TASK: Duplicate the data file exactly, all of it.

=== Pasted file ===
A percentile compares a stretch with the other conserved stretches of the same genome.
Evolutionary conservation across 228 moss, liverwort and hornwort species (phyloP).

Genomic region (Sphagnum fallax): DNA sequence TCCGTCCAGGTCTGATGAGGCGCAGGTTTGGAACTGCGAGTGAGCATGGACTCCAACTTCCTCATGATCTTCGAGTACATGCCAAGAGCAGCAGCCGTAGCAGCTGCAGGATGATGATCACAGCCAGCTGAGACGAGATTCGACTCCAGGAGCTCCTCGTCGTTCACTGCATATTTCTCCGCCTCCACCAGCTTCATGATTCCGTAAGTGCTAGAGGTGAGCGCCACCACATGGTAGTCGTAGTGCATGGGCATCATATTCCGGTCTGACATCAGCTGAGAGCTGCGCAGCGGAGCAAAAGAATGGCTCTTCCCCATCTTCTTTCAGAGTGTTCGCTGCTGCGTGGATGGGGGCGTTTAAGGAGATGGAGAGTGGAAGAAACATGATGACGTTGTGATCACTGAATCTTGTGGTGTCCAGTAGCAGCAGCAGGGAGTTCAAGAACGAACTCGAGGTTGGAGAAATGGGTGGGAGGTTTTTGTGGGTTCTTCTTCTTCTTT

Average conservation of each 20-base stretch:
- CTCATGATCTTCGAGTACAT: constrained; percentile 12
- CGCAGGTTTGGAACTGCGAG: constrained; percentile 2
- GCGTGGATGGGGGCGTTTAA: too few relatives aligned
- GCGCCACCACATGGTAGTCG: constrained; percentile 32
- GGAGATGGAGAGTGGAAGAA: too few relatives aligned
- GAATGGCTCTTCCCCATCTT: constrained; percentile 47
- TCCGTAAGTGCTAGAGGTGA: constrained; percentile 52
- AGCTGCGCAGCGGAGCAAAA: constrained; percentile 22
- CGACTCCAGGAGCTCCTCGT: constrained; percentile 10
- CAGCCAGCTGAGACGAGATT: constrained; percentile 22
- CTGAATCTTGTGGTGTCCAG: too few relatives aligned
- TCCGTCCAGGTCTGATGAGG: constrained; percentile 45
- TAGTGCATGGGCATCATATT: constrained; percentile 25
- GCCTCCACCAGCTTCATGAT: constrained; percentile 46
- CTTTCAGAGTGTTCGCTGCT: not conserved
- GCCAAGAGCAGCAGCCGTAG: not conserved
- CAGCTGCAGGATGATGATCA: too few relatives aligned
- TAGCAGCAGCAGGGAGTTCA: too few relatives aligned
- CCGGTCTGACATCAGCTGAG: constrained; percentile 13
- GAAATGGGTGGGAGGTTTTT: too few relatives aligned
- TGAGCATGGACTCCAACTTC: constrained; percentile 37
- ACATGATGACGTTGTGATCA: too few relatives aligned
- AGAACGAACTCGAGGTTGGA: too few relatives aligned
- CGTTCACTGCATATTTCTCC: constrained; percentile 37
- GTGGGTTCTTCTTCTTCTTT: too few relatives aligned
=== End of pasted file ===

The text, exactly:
A percentile compares a stretch with the other conserved stretches of the same genome.
Evolutionary conservation across 228 moss, liverwort and hornwort species (phyloP).

Genomic region (Sphagnum fallax): DNA sequence TCCGTCCAGGTCTGATGAGGCGCAGGTTTGGAACTGCGAGTGAGCATGGACTCCAACTTCCTCATGATCTTCGAGTACATGCCAAGAGCAGCAGCCGTAGCAGCTGCAGGATGATGATCACAGCCAGCTGAGACGAGATTCGACTCCAGGAGCTCCTCGTCGTTCACTGCATATTTCTCCGCCTCCACCAGCTTCATGATTCCGTAAGTGCTAGAGGTGAGCGCCACCACATGGTAGTCGTAGTGCATGGGCATCATATTCCGGTCTGACATCAGCTGAGAGCTGCGCAGCGGAGCAAAAGAATGGCTCTTCCCCATCTTCTTTCAGAGTGTTCGCTGCTGCGTGGATGGGGGCGTTTAAGGAGATGGAGAGTGGAAGAAACATGATGACGTTGTGATCACTGAATCTTGTGGTGTCCAGTAGCAGCAGCAGGGAGTTCAAGAACGAACTCGAGGTTGGAGAAATGGGTGGGAGGTTTTTGTGGGTTCTTCTTCTTCTTT

Average conservation of each 20-base stretch:
- CTCATGATCTTCGAGTACAT: constrained; percentile 12
- CGCAGGTTTGGAACTGCGAG: constrained; percentile 2
- GCGTGGATGGGGGCGTTTAA: too few relatives aligned
- GCGCCACCACATGGTAGTCG: constrained; percentile 32
- GGAGATGGAGAGTGGAAGAA: too few relatives aligned
- GAATGGCTCTTCCCCATCTT: constrained; percentile 47
- TCCGTAAGTGCTAGAGGTGA: constrained; percentile 52
- AGCTGCGCAGCGGAGCAAAA: constrained; percentile 22
- CGACTCCAGGAGCTCCTCGT: constrained; percentile 10
- CAGCCAGCTGAGACGAGATT: constrained; percentile 22
- CTGAATCTTGTGGTGTCCAG: too few relatives aligned
- TCCGTCCAGGTCTGATGAGG: constrained; percentile 45
- TAGTGCATGGGCATCATATT: constrained; percentile 25
- GCCTCCACCAGCTTCATGAT: constrained; percentile 46
- CTTTCAGAGTGTTCGCTGCT: not conserved
- GCCAAGAGCAGCAGCCGTAG: not conserved
- CAGCTGCAGGATGATGATCA: too few relatives aligned
- TAGCAGCAGCAGGGAGTTCA: too few relatives aligned
- CCGGTCTGACATCAGCTGAG: constrained; percentile 13
- GAAATGGGTGGGAGGTTTTT: too few relatives aligned
- TGAGCATGGACTCCAACTTC: constrained; percentile 37
- ACATGATGACGTTGTGATCA: too few relatives aligned
- AGAACGAACTCGAGGTTGGA: too few relatives aligned
- CGTTCACTGCATATTTCTCC: constrained; percentile 37
- GTGGGTTCTTCTTCTTCTTT: too few relatives aligned